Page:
Kathleen Mix writes stories with a thrilling mix of romance and suspense. She took an indirect route to becoming an author. After her three sons started school, she returned to college and earned a B.S. in Computer Science and Engineering. Working as a software engineer, she consulted on applications ranging from submarine combat systems to biological research databases. Weekends and vacations were always reserved for boating. And as an avid sailor and licensed charter boat captain, the itch to sail away into the sunset soon became too strong to resist. She and her husband moved aboard their sailboat and headed south. By the time they reached the Caribbean, they were hooked on a cruising life. Since then, Kathleen has spent many years roaming the U.S. coastline, exploring the Bahamas, and enjoying the tropical islands of the Caribbean and the coastal countries of South America. She began her writing career with non-fiction sailing and travel articles. But she was sailing to lush, exotic islands under starry skies and walking on the most beautiful, white-sand beaches in the world. She started imagining stories of romance and adventure and turned to writing romantic suspense. Kathleen now sails on Chesapeake Bay. But her heart remains far away in the Caribbean and the Bahamas. For her thoughts on life and books, follow her blog at http://kathleenmix.wordpress.com or to read excerpts from her books, visit her website at http://www.kathleenmix.com
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Andrea Carnegie swung open the weight room door expecting to follow her normal routine for the rest of Sunday afternoon: pump iron, jog ten miles in the crisp November air, fire a few dozen rounds at the shooting range, then spend an hour practicing Russian or Arabic before sitting down to savor a medium-rare steak.
“Damn it, Carnegie! Throw the ball.”
She froze as someone shouted her name in the break room across the hall. A second later, picturing the all-too familiar scene, she let her shoulder muscles relax. Some of the other operatives must be watching the big game. Her superstar brother Damian was in as quarterback and scrambling to avoid a tackle.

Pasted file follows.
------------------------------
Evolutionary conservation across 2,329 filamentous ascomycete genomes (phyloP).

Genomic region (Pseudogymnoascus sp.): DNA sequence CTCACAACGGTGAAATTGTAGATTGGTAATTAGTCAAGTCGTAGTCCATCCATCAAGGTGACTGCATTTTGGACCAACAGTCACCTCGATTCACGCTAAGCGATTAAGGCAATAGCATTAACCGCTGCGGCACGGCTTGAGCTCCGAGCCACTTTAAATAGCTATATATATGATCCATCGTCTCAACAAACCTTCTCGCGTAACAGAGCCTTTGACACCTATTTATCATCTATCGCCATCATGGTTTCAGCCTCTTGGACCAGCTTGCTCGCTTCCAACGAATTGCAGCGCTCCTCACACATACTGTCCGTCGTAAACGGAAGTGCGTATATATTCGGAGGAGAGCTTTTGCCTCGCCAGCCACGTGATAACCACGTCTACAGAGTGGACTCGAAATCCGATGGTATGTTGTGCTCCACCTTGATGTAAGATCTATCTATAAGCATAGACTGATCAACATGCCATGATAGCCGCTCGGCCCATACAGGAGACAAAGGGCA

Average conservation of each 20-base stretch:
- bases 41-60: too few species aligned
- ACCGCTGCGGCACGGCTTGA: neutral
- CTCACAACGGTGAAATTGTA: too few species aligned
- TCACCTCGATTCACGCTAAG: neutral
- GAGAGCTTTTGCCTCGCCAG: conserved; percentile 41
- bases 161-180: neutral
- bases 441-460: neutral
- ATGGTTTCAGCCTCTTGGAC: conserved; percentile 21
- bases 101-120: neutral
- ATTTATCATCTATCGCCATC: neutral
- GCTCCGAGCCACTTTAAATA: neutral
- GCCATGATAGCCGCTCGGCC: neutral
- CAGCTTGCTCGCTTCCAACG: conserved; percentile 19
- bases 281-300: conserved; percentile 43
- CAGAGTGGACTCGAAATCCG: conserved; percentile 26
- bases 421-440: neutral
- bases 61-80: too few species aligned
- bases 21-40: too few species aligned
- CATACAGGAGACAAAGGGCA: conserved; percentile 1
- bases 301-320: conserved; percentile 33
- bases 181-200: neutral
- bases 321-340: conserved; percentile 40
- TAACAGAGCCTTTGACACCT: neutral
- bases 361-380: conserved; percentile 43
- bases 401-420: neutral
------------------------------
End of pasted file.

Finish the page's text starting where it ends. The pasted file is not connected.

Was Damian about to eat dirt? Hope trickled down her spine, quickly followed by a torrent of guilt. She should be rooting for her own flesh and blood.
She huffed out a breath. In a normal family, that would be true. But the Carnegies were anything but normal. After twenty-six years of living in Damian’s shadow and fending off his venom, she couldn’t help but wish he’d be fallible. She hustled across the hall and pressed her back tight against the wall, listening.
A groan erupted inside the break room. “Shit. He’s down. There goes the game.”
Yes! More hope surged. Could Damian’s team actually be losing?
The commentator announced a time-out. Her colleagues in the break room debated the coach’s options: go for a field goal or give Damian a chance to throw.
“Give the ball to someone else. Go for the kick,” Andrea mumbled.
Damian’s head was already bigger than Texas. If he pulled this game out of the Dumpster, he’d add the story to his repertoire and she’d be forced to endure never-ending replays of another moment of glory at every family get together. He loved nothing more than bragging about games he’d won or spewing graphic accounts of his sexual exploits.
“There’s the decision, folks. Carnegie’s coming back out, going for a Hail Mary pass.” The men in the room whooped in celebration. Andrea’s balloon of hope deflated.
The commentator went on, “Okay, they’re lining up. There’s the snap. Carnegie’s got the ball and falling back. Looking. Jogging right to avoid a tackle. He’s found a receiver. Wiggs is open in the end zone! Carnegie throws. Wiggs has it! Touchdown!”
Crap. Why couldn’t Damian ever botch a throw? Just once, she’d love for one of her brothers to drop a ball, trip over his feet, or draw a penalty. Right now, if the guys in the break room changed the channel, another of her brothers would probably be making a spectacular catch while a commentator gushed about his fabulous speed or ball control.
Andrea shook her head in disgust. She’d never had any hope of keeping up with her NFL superstar brothers. She was the only offspring who’d failed to exploit Coach’s athletic perfection gene. And as the youngest of four and the only girl, she’d been at a disadvantage from day one.
In other families, a girl living with three older brothers and her father might have been protected and prized. In her family, ridicule, cruel practical jokes, bullying, and nicknames like pipsqueak and runt had lashed the little kid who’d been dumb enough to worship her siblings. Toughness and competition had been rewarded. Crying or a hint of compassion scorned.
She reminded herself of her vow to never be vulnerable again and rolled her eyes at the crazy idea that she’d once wanted to be like her brothers. Being like them was aiming low, settling for being cold and unfeeling. She’d be different and better, make her own mark. She wanted to matter somehow, and she would. Just not in their game.
Squaring her shoulders, Andrea turned to leave. A voice in the room said, “Shit, I really need to date Andrea so I can meet her brothers and father. I bet she can get prime seats at any game, even the playoffs.”
She spun back.
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